CRUMPLE UP brown paper or Kraft paper - smooth out, then crumple again several times. The paper will soften and feel like leather! Swipe over with a Distress Ink pad in your chosen colour, hitting the high points, and blend quickly with a stipple brush. Use as is (wonderfully tactile) or flatten under heavy books and then overstamp with Walnut Stain (a deep rich brown) or Black Soot (the very blackest black). Don't worry if the image skips a little on the surface (which won't be completely flat) as this all adds to the charm of the effect. Also try crumpling patterned papers for a retro-chic look!

    CRUMPLE UP SHIPPING TAGS (break the surface tension of tags or cards by bending back and forth, in the centre, with your thumbs) then go ahead and crease in sections - this prevents cardstock from tearing! Hit the high points with a Distress Ink pad - or use several different colours for an even better effect! Spritz with water (at least 2 sprays, so the card is WET) and see the colour spread out - with no dilution of tone. (Try this technique with an ordinary dye-based ink pad: the colour changes when wet - not good!)

    Then - either air dry, dry with a heat tool - or iron with a travel iron or dry iron (not steam!). It's easy to work on several tags or small pieces of card simultaneously, to save time. Work on a reusable heat-proof baking liner sheet as you can iron directly onto this. Why not tint both sides of the card, then iron dry? The result is a wonderful flat surface with amazing crinkle detailing - great for further stamping or collage.

    AN EASY AGING TECHNIQUE for any collage piece (eg: cigarette cards, jigsaw pieces, wine labels) is to run the Distress Ink pad directly around the edges of the card or paper then smudge with a finger.

    FAST AGING TECHNIQUE FOR SCRAPBOOK PAGES - just swipe the pad randomly over 12 x 12 background papers and blend in with a stipple brush - instant antiquing!

    Aging and distressing techniques work well on calico, cambric etc. Try on Broderie Anglais lace and crochet trims for 'antique' embellishments (use Antique Linen of course!) Dry naturally or heat set.

    Antique Linen or Old Paper are excellent colours to use on stretched canvases to add a vintage look before you even start work on them! To make your canvases look even older, use a piece of Cut 'N Dry Foam to sponge another (darker) colour (Walnut Stain, perhaps) around the sides and edges.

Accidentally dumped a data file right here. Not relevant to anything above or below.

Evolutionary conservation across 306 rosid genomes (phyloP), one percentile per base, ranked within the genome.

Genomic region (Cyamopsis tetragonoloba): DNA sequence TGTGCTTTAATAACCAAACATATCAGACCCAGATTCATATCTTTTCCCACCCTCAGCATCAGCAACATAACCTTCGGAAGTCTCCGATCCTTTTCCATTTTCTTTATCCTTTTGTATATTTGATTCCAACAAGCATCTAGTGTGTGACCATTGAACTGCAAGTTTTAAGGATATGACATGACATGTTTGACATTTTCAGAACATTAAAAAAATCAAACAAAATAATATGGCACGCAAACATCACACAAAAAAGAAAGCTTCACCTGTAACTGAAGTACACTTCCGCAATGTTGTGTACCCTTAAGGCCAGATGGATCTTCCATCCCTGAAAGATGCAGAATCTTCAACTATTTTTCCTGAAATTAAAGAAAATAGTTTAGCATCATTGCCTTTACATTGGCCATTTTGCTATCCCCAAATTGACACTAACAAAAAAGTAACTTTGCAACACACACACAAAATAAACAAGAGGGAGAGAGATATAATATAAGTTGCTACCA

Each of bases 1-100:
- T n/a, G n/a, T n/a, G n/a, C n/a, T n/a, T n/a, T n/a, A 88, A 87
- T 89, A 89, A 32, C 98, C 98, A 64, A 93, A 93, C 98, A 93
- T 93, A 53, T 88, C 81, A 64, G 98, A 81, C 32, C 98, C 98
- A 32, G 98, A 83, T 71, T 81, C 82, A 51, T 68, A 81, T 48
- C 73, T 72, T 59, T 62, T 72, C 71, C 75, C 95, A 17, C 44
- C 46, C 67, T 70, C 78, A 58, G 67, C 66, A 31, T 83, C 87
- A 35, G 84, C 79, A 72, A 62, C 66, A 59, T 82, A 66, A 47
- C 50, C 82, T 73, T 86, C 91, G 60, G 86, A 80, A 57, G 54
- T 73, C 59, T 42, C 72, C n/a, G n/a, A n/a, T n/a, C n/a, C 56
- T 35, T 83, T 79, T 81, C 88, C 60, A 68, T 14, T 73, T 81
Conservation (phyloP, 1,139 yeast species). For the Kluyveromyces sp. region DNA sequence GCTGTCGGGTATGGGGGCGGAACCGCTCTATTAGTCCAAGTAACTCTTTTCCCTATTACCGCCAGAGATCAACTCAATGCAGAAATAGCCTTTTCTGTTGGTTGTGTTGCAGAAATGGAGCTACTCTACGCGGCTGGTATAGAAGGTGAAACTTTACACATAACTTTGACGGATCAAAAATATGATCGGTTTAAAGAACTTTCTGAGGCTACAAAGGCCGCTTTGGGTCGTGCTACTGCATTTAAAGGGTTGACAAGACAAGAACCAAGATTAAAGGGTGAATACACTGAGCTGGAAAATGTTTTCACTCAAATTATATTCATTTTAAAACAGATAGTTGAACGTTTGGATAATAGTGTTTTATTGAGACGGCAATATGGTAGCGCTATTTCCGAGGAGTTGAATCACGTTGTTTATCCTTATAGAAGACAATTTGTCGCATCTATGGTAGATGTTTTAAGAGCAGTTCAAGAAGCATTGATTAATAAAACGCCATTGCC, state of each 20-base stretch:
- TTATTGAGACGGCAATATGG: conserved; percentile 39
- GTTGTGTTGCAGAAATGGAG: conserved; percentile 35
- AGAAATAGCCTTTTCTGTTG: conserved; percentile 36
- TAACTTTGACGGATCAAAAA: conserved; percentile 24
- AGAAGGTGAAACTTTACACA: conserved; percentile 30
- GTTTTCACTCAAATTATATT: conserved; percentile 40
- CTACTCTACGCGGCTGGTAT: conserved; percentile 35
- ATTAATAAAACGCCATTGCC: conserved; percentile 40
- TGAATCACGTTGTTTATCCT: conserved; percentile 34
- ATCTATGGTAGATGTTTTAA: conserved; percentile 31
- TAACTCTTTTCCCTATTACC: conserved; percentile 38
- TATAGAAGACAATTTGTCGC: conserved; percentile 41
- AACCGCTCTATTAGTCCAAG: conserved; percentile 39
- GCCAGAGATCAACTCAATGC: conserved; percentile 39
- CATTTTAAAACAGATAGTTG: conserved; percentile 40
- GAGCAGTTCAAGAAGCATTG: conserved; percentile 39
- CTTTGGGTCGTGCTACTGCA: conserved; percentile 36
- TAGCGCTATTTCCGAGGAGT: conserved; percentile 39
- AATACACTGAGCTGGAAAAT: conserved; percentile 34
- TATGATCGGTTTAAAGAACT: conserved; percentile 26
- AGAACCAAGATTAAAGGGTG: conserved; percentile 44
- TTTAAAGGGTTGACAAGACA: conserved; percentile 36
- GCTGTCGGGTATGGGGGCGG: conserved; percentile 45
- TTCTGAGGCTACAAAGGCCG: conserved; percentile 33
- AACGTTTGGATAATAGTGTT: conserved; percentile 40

Stretched canvases are also wonderful substrates for a heritage scrapbooking piece: why put all your photos in album, when you can hang them on the wall?


    These inks are water based. Clean up with wadded damp kitchen roll, conventional stamp cleaner or scrub pads, or a damp flannel. Dry off on kitchen roll. Easy!

    ┬ęSusie Jefferson for Blade Rubber Stamps 2009
    Susie Jefferson is a regular teacher of popular Classes at Blade Rubber

  • How to Dry Emboss using Brass Stencils

    Dry embossing is a very simple, very elegant method of adding dimension to your artwork. Supplies needed are minimal: thin card stock or good quality paper, a stencil (brass or plastic), an embossing tool (wood handle with a steel blunt-ended needle at each end) and a lightbox. This is plastic, with a low-wattage bulb underneath to illuminate your working area.
  • How to use and care for Unmounted Rubber or Clear Polymer stamps

    Unmounted stamps are easy to use, economical and space-saving. Much cheaper than wood-mounted stamps, they take less than a quarter of the storage space. Stamps are usually available in sheet form which you then cut up, although some companies will supply single images.
  • How to use Embossing Powders

    Embossing adds an elegant, dimensional element to any stamped image. It may look difficult, but is in fact one of the most popular and effective rubber-stamping techniques of all.
  • How to Store and care for Your Rubber Stamps

    Advice on how to clear, care for and store your mounted and unmounted stamps
  • Stamping and Colouring Acetate

    Stamping and Colouring Acetate Techniques are from the class sheets of the popular classes given by Freyja